18 Jul 2009

Is "Identity Theft" Really Theft?

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I am 95% persuaded by Stephan Kinsella’s classic article “Against Intellectual Property” [.pdf]. However, I think if we take Kinsella’s views seriously, it means that “identity theft” isn’t really theft. Let’s say someone fills out a credit card application claiming to be Robert Murphy, and has my date of birth, my address, my (anti)Social (in)Security number, etc. He runs up a huge tab, which ruins my credit score and prevents me from being able to charge anything again.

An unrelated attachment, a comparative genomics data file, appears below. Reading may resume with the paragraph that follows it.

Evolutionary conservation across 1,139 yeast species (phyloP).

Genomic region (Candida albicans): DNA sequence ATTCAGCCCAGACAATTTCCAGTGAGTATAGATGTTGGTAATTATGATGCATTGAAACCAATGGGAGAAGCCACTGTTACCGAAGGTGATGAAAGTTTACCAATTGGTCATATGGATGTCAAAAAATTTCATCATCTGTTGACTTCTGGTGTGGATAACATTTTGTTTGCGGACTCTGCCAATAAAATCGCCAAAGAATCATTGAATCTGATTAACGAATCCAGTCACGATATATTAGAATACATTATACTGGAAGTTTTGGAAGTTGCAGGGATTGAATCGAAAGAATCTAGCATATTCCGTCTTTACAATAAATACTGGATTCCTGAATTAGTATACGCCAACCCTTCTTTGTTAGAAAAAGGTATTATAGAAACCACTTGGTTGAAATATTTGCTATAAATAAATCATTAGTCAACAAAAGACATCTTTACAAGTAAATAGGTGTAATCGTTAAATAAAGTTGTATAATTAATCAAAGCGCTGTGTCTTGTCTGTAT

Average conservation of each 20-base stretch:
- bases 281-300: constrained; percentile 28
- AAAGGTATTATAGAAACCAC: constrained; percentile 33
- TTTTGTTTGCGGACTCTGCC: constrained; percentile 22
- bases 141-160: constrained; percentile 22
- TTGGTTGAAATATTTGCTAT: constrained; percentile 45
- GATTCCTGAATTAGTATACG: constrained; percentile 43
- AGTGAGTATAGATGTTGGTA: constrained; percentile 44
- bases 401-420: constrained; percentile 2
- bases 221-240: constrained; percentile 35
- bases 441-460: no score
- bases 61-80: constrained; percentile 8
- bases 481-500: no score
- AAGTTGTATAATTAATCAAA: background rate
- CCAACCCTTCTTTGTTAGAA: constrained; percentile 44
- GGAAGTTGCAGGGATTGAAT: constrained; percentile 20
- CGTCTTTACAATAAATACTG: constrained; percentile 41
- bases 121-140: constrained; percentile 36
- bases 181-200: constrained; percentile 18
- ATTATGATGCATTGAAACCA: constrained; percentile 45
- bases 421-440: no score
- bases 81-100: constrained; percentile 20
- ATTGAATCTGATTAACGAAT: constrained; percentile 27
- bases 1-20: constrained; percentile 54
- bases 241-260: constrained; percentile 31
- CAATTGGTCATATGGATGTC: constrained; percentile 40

So long as I’m not forced to actually pay the bill for his charges, but merely have my credit score ruined, I don’t think this counts as a violation of my property rights. After all, I don’t have a right to borrow money from people; they are always free to refrain from lending to me. And it is standard in Rothbardian libertarian theory that blackmail defamation isn’t a crime, because you don’t have a right to your reputation. (How can you have a property right in what other people think of you?)

At best, I think you could only claim that the “identity thief” violated the property rights of the creditor, by extracting a loan from him/her under fraudulent pretenses. But the “thief” didn’t steal anything from you.

Is that right? If so, does it pose a problem for Kinsella’s approach to IP?

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